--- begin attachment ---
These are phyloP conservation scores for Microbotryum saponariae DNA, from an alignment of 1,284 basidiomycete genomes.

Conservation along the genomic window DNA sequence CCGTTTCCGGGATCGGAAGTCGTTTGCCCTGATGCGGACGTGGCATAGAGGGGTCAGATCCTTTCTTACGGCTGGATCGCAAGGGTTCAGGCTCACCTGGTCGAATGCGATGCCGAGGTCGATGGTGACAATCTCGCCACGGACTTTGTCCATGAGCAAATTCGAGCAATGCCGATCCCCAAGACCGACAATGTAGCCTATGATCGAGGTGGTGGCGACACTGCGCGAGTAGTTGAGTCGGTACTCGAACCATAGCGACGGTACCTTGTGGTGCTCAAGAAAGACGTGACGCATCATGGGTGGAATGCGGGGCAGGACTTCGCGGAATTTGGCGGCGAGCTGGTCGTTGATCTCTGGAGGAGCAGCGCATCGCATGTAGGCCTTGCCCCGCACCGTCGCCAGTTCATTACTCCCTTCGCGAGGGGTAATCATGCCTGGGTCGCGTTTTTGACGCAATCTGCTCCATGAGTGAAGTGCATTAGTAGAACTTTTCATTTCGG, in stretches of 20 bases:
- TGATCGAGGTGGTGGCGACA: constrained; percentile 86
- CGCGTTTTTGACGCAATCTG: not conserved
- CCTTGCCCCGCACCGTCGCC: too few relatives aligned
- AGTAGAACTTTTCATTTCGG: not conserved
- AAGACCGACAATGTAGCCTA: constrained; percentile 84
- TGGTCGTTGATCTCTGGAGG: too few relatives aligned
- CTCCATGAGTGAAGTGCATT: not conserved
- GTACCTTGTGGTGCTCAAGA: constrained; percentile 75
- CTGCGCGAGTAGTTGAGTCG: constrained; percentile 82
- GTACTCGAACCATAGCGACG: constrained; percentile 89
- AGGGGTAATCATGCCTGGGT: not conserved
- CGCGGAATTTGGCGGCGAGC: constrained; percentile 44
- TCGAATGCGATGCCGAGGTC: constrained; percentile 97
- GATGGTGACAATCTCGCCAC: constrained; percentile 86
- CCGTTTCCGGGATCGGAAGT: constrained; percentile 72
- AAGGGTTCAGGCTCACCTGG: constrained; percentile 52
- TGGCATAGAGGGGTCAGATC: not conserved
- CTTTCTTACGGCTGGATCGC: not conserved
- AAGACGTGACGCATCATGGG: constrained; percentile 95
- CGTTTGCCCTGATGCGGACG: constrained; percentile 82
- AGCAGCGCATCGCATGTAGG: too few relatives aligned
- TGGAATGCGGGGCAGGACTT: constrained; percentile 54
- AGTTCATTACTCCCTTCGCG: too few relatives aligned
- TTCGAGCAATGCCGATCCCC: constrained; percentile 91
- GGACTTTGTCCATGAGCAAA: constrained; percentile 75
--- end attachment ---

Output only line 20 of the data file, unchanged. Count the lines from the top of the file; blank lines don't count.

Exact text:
- CTTTCTTACGGCTGGATCGC: not conserved